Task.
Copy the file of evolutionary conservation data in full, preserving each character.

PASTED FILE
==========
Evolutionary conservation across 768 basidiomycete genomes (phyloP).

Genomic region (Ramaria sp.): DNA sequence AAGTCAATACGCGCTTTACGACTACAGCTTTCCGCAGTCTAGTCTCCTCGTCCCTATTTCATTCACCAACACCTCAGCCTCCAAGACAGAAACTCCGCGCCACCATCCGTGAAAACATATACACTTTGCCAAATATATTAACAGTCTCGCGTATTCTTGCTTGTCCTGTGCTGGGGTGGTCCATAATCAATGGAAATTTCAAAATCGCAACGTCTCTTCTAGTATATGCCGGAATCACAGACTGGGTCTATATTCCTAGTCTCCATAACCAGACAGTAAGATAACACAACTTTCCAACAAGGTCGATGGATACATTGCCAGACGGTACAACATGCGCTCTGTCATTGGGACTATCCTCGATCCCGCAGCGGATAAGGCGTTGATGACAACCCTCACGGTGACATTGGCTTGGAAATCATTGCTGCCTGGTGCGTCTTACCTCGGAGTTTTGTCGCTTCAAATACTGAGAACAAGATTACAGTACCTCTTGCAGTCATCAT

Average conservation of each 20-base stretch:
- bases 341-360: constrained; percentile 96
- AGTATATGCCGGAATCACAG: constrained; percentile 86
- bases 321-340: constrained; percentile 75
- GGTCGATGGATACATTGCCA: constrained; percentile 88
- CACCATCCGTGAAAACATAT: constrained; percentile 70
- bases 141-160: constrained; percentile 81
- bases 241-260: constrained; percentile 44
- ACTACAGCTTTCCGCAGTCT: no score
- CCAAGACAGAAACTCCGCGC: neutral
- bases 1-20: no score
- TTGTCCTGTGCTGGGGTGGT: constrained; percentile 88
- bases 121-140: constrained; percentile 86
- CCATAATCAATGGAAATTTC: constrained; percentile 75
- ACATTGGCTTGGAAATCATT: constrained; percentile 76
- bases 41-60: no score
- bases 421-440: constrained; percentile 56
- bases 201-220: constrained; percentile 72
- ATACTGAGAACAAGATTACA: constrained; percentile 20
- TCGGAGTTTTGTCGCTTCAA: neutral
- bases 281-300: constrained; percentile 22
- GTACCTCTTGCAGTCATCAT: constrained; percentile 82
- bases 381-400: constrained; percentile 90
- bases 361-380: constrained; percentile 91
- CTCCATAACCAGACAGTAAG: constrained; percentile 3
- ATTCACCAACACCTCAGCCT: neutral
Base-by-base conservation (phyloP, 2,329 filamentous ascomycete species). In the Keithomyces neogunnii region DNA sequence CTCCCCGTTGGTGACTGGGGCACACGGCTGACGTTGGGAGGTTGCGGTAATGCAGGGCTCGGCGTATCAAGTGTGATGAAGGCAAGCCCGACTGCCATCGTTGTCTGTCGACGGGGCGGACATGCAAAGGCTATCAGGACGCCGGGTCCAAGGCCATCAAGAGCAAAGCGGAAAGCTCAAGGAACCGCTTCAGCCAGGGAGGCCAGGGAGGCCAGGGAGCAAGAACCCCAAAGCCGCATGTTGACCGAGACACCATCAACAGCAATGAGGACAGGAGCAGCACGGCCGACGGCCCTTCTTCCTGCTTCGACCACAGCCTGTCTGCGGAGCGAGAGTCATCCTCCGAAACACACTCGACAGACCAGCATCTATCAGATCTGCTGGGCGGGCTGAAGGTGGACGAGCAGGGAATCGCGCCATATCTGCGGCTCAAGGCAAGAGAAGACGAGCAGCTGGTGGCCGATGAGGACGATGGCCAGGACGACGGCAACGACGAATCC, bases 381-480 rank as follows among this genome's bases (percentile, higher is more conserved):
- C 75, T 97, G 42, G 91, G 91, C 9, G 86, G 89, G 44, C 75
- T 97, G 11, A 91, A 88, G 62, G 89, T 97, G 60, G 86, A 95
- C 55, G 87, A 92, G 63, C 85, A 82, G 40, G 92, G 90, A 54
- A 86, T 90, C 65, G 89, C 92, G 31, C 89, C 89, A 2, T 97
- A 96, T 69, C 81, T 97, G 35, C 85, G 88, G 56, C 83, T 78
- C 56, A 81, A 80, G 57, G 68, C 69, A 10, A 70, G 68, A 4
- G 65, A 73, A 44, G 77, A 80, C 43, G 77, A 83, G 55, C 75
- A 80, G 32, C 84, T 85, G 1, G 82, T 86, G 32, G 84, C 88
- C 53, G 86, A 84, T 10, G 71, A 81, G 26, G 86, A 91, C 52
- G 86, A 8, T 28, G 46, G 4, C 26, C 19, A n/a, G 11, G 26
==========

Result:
Evolutionary conservation across 768 basidiomycete genomes (phyloP).

Genomic region (Ramaria sp.): DNA sequence AAGTCAATACGCGCTTTACGACTACAGCTTTCCGCAGTCTAGTCTCCTCGTCCCTATTTCATTCACCAACACCTCAGCCTCCAAGACAGAAACTCCGCGCCACCATCCGTGAAAACATATACACTTTGCCAAATATATTAACAGTCTCGCGTATTCTTGCTTGTCCTGTGCTGGGGTGGTCCATAATCAATGGAAATTTCAAAATCGCAACGTCTCTTCTAGTATATGCCGGAATCACAGACTGGGTCTATATTCCTAGTCTCCATAACCAGACAGTAAGATAACACAACTTTCCAACAAGGTCGATGGATACATTGCCAGACGGTACAACATGCGCTCTGTCATTGGGACTATCCTCGATCCCGCAGCGGATAAGGCGTTGATGACAACCCTCACGGTGACATTGGCTTGGAAATCATTGCTGCCTGGTGCGTCTTACCTCGGAGTTTTGTCGCTTCAAATACTGAGAACAAGATTACAGTACCTCTTGCAGTCATCAT

Average conservation of each 20-base stretch:
- bases 341-360: constrained; percentile 96
- AGTATATGCCGGAATCACAG: constrained; percentile 86
- bases 321-340: constrained; percentile 75
- GGTCGATGGATACATTGCCA: constrained; percentile 88
- CACCATCCGTGAAAACATAT: constrained; percentile 70
- bases 141-160: constrained; percentile 81
- bases 241-260: constrained; percentile 44
- ACTACAGCTTTCCGCAGTCT: no score
- CCAAGACAGAAACTCCGCGC: neutral
- bases 1-20: no score
- TTGTCCTGTGCTGGGGTGGT: constrained; percentile 88
- bases 121-140: constrained; percentile 86
- CCATAATCAATGGAAATTTC: constrained; percentile 75
- ACATTGGCTTGGAAATCATT: constrained; percentile 76
- bases 41-60: no score
- bases 421-440: constrained; percentile 56
- bases 201-220: constrained; percentile 72
- ATACTGAGAACAAGATTACA: constrained; percentile 20
- TCGGAGTTTTGTCGCTTCAA: neutral
- bases 281-300: constrained; percentile 22
- GTACCTCTTGCAGTCATCAT: constrained; percentile 82
- bases 381-400: constrained; percentile 90
- bases 361-380: constrained; percentile 91
- CTCCATAACCAGACAGTAAG: constrained; percentile 3
- ATTCACCAACACCTCAGCCT: neutral
Base-by-base conservation (phyloP, 2,329 filamentous ascomycete species). In the Keithomyces neogunnii region DNA sequence CTCCCCGTTGGTGACTGGGGCACACGGCTGACGTTGGGAGGTTGCGGTAATGCAGGGCTCGGCGTATCAAGTGTGATGAAGGCAAGCCCGACTGCCATCGTTGTCTGTCGACGGGGCGGACATGCAAAGGCTATCAGGACGCCGGGTCCAAGGCCATCAAGAGCAAAGCGGAAAGCTCAAGGAACCGCTTCAGCCAGGGAGGCCAGGGAGGCCAGGGAGCAAGAACCCCAAAGCCGCATGTTGACCGAGACACCATCAACAGCAATGAGGACAGGAGCAGCACGGCCGACGGCCCTTCTTCCTGCTTCGACCACAGCCTGTCTGCGGAGCGAGAGTCATCCTCCGAAACACACTCGACAGACCAGCATCTATCAGATCTGCTGGGCGGGCTGAAGGTGGACGAGCAGGGAATCGCGCCATATCTGCGGCTCAAGGCAAGAGAAGACGAGCAGCTGGTGGCCGATGAGGACGATGGCCAGGACGACGGCAACGACGAATCC, bases 381-480 rank as follows among this genome's bases (percentile, higher is more conserved):
- C 75, T 97, G 42, G 91, G 91, C 9, G 86, G 89, G 44, C 75
- T 97, G 11, A 91, A 88, G 62, G 89, T 97, G 60, G 86, A 95
- C 55, G 87, A 92, G 63, C 85, A 82, G 40, G 92, G 90, A 54
- A 86, T 90, C 65, G 89, C 92, G 31, C 89, C 89, A 2, T 97
- A 96, T 69, C 81, T 97, G 35, C 85, G 88, G 56, C 83, T 78
- C 56, A 81, A 80, G 57, G 68, C 69, A 10, A 70, G 68, A 4
- G 65, A 73, A 44, G 77, A 80, C 43, G 77, A 83, G 55, C 75
- A 80, G 32, C 84, T 85, G 1, G 82, T 86, G 32, G 84, C 88
- C 53, G 86, A 84, T 10, G 71, A 81, G 26, G 86, A 91, C 52
- G 86, A 8, T 28, G 46, G 4, C 26, C 19, A n/a, G 11, G 26